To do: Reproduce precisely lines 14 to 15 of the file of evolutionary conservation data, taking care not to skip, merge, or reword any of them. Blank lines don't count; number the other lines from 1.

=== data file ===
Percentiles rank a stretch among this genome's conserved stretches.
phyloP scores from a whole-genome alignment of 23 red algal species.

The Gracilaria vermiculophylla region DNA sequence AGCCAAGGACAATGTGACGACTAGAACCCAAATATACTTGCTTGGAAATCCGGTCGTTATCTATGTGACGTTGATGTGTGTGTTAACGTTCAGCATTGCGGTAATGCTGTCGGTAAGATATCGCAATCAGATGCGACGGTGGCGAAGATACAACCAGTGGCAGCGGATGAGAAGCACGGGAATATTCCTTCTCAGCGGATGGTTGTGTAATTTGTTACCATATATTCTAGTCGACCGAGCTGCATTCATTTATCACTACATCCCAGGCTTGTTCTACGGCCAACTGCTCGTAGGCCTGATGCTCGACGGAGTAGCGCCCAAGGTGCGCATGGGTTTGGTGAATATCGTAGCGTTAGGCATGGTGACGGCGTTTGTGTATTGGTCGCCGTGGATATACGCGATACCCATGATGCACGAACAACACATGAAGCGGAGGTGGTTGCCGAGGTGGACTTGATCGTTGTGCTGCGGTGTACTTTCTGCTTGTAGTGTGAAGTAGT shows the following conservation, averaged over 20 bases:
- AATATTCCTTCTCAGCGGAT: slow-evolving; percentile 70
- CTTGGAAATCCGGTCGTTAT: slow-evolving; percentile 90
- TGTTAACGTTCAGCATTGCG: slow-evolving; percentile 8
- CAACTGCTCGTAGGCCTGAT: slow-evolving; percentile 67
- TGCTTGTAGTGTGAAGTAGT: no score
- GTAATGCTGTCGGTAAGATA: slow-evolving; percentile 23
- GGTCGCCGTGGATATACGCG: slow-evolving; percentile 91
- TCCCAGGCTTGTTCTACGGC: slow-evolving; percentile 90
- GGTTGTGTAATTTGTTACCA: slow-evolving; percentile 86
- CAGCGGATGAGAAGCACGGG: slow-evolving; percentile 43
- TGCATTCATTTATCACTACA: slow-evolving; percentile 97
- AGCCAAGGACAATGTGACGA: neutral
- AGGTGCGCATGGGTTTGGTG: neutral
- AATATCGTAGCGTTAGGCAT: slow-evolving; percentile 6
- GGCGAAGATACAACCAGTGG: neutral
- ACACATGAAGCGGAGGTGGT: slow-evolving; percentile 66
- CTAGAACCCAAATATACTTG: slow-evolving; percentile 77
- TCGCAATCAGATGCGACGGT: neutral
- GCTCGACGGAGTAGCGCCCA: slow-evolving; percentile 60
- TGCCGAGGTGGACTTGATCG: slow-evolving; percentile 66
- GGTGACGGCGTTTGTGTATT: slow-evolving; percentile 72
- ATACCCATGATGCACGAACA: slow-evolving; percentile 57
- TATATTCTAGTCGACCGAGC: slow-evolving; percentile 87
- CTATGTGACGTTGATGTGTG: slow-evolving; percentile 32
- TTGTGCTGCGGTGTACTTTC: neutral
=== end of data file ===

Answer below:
- TGCATTCATTTATCACTACA: slow-evolving; percentile 97
- AGCCAAGGACAATGTGACGA: neutral